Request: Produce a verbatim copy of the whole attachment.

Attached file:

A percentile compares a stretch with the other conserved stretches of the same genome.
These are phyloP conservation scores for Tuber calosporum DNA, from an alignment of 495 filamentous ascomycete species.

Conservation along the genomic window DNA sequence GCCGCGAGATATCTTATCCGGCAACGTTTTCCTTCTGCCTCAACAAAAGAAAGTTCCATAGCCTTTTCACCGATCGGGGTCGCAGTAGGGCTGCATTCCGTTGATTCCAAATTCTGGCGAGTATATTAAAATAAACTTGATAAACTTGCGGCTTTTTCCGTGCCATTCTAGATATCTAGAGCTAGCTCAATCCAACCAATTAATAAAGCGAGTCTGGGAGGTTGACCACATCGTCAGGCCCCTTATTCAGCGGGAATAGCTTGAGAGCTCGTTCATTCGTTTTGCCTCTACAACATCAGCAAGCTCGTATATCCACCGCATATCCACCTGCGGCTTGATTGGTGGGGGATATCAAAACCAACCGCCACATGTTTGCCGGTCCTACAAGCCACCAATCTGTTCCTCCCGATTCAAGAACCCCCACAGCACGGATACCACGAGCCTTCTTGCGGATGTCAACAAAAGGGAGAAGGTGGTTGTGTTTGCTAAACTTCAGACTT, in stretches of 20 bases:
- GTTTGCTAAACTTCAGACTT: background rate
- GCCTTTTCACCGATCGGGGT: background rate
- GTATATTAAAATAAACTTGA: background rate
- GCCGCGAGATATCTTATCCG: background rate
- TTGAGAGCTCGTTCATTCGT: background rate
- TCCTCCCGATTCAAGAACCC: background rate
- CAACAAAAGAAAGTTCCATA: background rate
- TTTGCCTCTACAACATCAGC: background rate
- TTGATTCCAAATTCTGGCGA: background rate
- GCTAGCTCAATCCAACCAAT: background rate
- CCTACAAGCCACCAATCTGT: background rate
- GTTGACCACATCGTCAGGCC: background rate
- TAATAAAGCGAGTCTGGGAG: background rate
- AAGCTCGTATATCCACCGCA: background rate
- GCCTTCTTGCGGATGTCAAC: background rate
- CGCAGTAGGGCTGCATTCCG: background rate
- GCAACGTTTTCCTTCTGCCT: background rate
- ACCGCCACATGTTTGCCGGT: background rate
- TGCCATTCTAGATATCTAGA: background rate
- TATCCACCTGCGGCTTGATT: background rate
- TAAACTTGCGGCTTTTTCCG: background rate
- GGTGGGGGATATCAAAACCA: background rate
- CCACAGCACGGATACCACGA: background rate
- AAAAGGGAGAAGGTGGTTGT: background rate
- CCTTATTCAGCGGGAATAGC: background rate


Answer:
A percentile compares a stretch with the other conserved stretches of the same genome.
These are phyloP conservation scores for Tuber calosporum DNA, from an alignment of 495 filamentous ascomycete species.

Conservation along the genomic window DNA sequence GCCGCGAGATATCTTATCCGGCAACGTTTTCCTTCTGCCTCAACAAAAGAAAGTTCCATAGCCTTTTCACCGATCGGGGTCGCAGTAGGGCTGCATTCCGTTGATTCCAAATTCTGGCGAGTATATTAAAATAAACTTGATAAACTTGCGGCTTTTTCCGTGCCATTCTAGATATCTAGAGCTAGCTCAATCCAACCAATTAATAAAGCGAGTCTGGGAGGTTGACCACATCGTCAGGCCCCTTATTCAGCGGGAATAGCTTGAGAGCTCGTTCATTCGTTTTGCCTCTACAACATCAGCAAGCTCGTATATCCACCGCATATCCACCTGCGGCTTGATTGGTGGGGGATATCAAAACCAACCGCCACATGTTTGCCGGTCCTACAAGCCACCAATCTGTTCCTCCCGATTCAAGAACCCCCACAGCACGGATACCACGAGCCTTCTTGCGGATGTCAACAAAAGGGAGAAGGTGGTTGTGTTTGCTAAACTTCAGACTT, in stretches of 20 bases:
- GTTTGCTAAACTTCAGACTT: background rate
- GCCTTTTCACCGATCGGGGT: background rate
- GTATATTAAAATAAACTTGA: background rate
- GCCGCGAGATATCTTATCCG: background rate
- TTGAGAGCTCGTTCATTCGT: background rate
- TCCTCCCGATTCAAGAACCC: background rate
- CAACAAAAGAAAGTTCCATA: background rate
- TTTGCCTCTACAACATCAGC: background rate
- TTGATTCCAAATTCTGGCGA: background rate
- GCTAGCTCAATCCAACCAAT: background rate
- CCTACAAGCCACCAATCTGT: background rate
- GTTGACCACATCGTCAGGCC: background rate
- TAATAAAGCGAGTCTGGGAG: background rate
- AAGCTCGTATATCCACCGCA: background rate
- GCCTTCTTGCGGATGTCAAC: background rate
- CGCAGTAGGGCTGCATTCCG: background rate
- GCAACGTTTTCCTTCTGCCT: background rate
- ACCGCCACATGTTTGCCGGT: background rate
- TGCCATTCTAGATATCTAGA: background rate
- TATCCACCTGCGGCTTGATT: background rate
- TAAACTTGCGGCTTTTTCCG: background rate
- GGTGGGGGATATCAAAACCA: background rate
- CCACAGCACGGATACCACGA: background rate
- AAAAGGGAGAAGGTGGTTGT: background rate
- CCTTATTCAGCGGGAATAGC: background rate